Protecting others is a good thing, right? How could protecting others ever be a bad thing?
Protecting others can go sideways when we forget who The Protector is. There is only One who is able to protect 24/7. God is The Protector, not us. We are only a conduit of His protection. We’re able to protect in a healthy way only when we yoke up with The Protector. When God does the heavy lifting.
Protecting others can go sideways when we are motivated by fear, rather than love. Fear can take us down paths God never asked us to take. Look at the problem itself and fear as two separate issues. Get rid of the fear, and we’ll be able address the issue with clarity. If we allow fear to hijack our protective nature, it can harm those we want to help.
When our children were young, I saw an ungodly mindset in an individual who influenced our children. I made an unconscious decision that day… I would protect our children from that mindset. I erected an invisible wall of protection. A “no trespassing” sign. That wall was made out of fear. In the spiritual realm, I wrapped a protective arm around my children and said, “You shall not pass!” Children do need adults to advocate for them, but the motive for my actions was fear. Fear does not protect. Our “no trespassing” signs can be felt by others. The distrust they represent causes damage to our relationships.
When we partner with God, asking Him to protect, He is able to put up walls of protection. His walls allow what is good to pass through and keeps anything destructive out. Fear has no place in God’s walls of protection. God may lead us to take action in order to protect those we love. Other times He may only lead us to pray. The key is to bring God into the situation. Ask for guidance. Trust Him to protect.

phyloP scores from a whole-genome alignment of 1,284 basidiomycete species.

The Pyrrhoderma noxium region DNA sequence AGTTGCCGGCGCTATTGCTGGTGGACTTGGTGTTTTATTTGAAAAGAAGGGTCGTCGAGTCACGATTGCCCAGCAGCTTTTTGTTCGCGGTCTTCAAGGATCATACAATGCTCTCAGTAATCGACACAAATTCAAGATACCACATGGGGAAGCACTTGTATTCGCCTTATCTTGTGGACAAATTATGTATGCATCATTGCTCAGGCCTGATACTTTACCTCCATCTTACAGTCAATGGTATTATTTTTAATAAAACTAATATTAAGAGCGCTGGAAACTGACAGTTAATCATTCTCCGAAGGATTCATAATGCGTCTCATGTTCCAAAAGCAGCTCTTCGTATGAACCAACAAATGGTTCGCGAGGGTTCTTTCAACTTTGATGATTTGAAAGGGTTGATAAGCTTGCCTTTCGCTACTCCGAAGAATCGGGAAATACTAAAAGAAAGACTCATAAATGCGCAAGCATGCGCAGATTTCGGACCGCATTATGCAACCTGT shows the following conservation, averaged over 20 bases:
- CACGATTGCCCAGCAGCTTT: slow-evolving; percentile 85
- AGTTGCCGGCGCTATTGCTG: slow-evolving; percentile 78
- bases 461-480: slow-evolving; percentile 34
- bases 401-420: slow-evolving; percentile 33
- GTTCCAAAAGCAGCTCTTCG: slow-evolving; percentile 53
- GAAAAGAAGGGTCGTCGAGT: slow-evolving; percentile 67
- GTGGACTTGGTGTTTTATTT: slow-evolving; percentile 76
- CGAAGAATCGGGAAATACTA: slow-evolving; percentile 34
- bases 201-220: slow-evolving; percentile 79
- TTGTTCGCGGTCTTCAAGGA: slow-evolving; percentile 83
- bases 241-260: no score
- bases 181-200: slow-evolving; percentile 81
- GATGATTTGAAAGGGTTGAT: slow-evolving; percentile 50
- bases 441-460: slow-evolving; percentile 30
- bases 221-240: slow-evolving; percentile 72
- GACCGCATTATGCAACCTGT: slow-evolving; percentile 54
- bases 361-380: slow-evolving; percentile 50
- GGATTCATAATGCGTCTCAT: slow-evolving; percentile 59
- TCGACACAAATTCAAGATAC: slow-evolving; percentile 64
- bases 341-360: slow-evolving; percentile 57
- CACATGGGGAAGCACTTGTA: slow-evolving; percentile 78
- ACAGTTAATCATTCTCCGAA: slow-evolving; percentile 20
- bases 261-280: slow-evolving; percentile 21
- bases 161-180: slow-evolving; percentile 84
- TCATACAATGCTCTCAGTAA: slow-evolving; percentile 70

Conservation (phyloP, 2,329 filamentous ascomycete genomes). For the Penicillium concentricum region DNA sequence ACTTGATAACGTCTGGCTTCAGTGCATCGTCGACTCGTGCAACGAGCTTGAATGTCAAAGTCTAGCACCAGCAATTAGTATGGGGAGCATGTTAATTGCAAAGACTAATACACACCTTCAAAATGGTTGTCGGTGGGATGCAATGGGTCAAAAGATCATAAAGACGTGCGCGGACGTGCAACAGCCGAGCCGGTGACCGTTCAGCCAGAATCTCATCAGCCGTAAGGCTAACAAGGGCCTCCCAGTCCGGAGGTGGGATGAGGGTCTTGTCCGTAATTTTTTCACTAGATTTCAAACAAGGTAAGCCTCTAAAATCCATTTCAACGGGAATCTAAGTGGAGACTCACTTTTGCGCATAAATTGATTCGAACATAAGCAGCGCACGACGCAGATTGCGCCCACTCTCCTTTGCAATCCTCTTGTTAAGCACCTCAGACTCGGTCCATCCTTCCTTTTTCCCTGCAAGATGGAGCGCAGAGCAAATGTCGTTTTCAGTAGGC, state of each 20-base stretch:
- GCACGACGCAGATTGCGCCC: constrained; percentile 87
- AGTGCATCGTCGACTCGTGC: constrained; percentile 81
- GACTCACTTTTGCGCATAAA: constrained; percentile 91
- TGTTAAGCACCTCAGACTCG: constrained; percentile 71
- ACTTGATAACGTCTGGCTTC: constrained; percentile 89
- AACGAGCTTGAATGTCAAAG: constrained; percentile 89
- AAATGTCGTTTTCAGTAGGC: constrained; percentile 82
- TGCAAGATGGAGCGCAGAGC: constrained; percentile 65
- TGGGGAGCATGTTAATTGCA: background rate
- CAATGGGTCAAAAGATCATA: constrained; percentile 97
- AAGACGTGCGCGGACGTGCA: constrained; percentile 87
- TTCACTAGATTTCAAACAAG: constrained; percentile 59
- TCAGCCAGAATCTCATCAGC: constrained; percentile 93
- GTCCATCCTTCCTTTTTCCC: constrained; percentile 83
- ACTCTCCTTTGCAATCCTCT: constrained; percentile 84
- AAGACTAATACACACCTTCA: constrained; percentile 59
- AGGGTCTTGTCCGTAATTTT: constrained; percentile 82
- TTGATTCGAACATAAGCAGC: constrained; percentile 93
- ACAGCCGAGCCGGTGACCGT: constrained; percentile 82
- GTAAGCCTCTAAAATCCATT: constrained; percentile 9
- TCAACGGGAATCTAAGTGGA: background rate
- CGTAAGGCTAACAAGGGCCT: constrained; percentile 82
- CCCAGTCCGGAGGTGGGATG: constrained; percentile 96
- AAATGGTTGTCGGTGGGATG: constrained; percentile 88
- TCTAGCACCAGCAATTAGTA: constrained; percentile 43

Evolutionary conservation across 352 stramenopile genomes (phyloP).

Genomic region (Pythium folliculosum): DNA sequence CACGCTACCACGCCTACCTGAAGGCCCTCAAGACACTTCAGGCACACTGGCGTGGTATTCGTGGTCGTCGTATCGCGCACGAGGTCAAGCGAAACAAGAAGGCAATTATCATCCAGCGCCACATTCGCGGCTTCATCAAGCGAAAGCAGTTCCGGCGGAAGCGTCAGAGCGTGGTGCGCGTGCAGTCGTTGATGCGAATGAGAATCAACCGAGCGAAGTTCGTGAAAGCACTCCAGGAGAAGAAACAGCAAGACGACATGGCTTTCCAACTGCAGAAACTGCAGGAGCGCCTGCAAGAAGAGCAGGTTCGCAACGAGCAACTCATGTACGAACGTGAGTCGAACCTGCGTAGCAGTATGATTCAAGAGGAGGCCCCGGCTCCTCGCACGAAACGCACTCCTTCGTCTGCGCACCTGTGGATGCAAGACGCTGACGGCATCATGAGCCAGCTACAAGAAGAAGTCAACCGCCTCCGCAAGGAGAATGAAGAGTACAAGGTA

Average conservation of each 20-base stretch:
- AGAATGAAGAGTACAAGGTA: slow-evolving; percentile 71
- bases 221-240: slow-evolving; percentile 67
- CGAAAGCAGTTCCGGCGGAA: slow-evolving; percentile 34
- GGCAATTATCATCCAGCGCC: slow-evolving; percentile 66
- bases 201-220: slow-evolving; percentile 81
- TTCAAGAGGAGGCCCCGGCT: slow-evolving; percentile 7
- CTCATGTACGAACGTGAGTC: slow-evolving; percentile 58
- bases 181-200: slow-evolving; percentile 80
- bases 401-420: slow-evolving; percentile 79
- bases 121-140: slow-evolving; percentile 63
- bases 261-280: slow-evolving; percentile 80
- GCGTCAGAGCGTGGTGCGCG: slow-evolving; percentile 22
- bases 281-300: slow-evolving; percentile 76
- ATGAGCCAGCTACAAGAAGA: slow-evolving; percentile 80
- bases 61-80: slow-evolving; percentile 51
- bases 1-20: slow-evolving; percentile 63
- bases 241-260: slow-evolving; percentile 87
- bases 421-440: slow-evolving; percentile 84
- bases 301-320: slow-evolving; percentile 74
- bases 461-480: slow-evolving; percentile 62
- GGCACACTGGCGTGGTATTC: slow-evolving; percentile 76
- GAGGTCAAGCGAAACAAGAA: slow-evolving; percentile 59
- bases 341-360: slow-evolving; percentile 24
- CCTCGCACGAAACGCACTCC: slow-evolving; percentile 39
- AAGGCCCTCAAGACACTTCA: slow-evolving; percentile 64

Protecting others can become a negative when we seek to protect because we don’t believe God will. While our theology may say, “God is The Protector,” our perception may be that God doesn’t always protect, so we’d better.
Protecting others will go sideways if we think we have to dishonor or dominate others in order to protect them. A good question to ask ourselves is, “Am I acting as someone else’s protector because I’m assuming they are incompetent? Not capable? Unreliable? I recently found myself doing this. Without asking permission, I did someone else’s work for them. I didn’t think they were able to do it. I stepped back and examined my motives. I thought it should be done a certain way. I took control in an attempt to protect. In my pride, I overstepped. I dishonored. I became friendly fire. Good intentions mixed with dishonor. It would have been more honoring to simply offer help. Ask permission. It was, after all, their life. Thankfully my apology was accepted. Permission was given, and I moved ahead. This time with honor.
Protection can also go sideways when we don’t ask for God’s perspective of others. Sometimes we determine that those we love need protection from certain individuals based on how they acted in the past. But people change. We need God’s perspective on others for TODAY.